Above-average rainfall continued in June, along with an elevated risk of flooding in some areas of Illinois, according to Brian Kerschner, a spokesperson for the Illinois State Climatologist Office at the Illinois State Water Survey, part of the Prairie Research Institute at Illinois.
The preliminary average statewide precipitation for June was 5.39 inches, or 1.18 inches above the long-term average. A gauge near Cobden in Union County reported the highest official precipitation total for June with 10.73 inches.
June rainfall in Illinois was not evenly distributed. Several regions in the northern half of the state reported precipitation totals slightly below to near average for the month, with localized regions of above-average precipitation. Most of the southern half of the state experienced more uniform above-average precipitation departures, with numerous localities receiving 200% to 300% of normal.
After near-historic crests at multiple gauges along both the Illinois and Mississippi rivers early in the month, water levels continued to slowly recede for many regions heading into July. However, above-average precipitation in June, combined with calculated soil moisture content remaining in the 90th to 99th percentile across Illinois, leaves the state with an elevated risk of continued flooding over the next month, especially in regions that may be affected by storms or locally heavy rainfall.
Flooding concerns along Lake Michigan were common in June. According to the U.S. Army Corps of Engineers, water levels in the Lake Michigan-Huron system have risen by nearly 5 inches throughout the month.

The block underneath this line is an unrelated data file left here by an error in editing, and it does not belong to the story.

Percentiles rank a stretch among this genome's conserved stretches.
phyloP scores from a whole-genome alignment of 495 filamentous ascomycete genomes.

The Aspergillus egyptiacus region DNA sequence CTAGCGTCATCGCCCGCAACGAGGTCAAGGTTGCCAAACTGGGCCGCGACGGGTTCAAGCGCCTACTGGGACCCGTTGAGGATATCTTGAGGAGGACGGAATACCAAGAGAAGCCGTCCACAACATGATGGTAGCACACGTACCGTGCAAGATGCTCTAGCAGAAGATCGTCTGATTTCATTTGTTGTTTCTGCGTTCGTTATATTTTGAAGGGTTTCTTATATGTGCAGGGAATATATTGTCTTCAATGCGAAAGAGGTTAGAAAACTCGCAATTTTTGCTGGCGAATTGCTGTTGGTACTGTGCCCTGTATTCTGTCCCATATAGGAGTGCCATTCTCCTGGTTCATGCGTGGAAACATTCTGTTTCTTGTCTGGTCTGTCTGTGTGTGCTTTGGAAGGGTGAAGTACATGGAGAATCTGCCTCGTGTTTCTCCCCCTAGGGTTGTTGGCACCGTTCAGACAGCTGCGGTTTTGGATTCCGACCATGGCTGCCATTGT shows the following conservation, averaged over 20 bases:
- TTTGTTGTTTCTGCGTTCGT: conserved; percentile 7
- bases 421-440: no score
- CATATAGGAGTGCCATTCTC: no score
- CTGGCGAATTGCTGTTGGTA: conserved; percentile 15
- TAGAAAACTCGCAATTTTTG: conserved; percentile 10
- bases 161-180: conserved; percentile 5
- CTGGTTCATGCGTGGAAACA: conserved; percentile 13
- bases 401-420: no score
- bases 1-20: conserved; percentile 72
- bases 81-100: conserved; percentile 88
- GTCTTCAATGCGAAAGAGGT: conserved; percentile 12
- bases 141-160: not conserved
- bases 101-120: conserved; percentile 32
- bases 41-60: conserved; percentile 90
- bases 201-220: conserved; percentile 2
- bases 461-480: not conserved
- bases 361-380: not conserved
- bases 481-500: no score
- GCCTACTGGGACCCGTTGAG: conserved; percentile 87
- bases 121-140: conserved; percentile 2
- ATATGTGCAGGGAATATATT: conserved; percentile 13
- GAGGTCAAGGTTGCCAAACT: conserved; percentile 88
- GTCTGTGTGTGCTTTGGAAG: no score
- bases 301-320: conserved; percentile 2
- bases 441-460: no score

By the end of June, average water levels in the Lake Michigan-Huron system were reported to be 33 inches, or about 2.75 feet above the historical June average. These levels set a new June record by nearly 2 inches. Water levels of this magnitude haven’t been exceeded since 1986.
This also marks the eighth consecutive month in which no part of Illinois has been listed by the U.S. Drought Monitor as in drought or abnormally dry and the seventh consecutive month with above-average statewide precipitation.
The preliminary average statewide June temperature was 71.0 degrees, which is 0.9 degrees below the long-term average.
The middle of the month was characterized by an extended period of unseasonably cool temperatures, while the start of astronomical summer brought a steady warming trend as temperatures reached into the upper 80s and 90s for the final days of June.
Temperature departures for the month were about 1 to 3 degrees below average, with average temperature values ranging from the mid-60s to the mid-70s. The highest maximum temperature recorded in the state at two separate stations was 97 degrees, at a station near Bentley in Hancock County on June 5 and at a station near Flora in Clay County on June 30.
The lowest minimum temperature of 43 degrees was reported in Danville in Vermilion County on the morning of June 14.
Heading into July, the monthly outlook from the Climate Prediction Center favors slight probabilities for below-average temperatures across most of the state, as well as continued probabilities of wetter-than-average conditions statewide.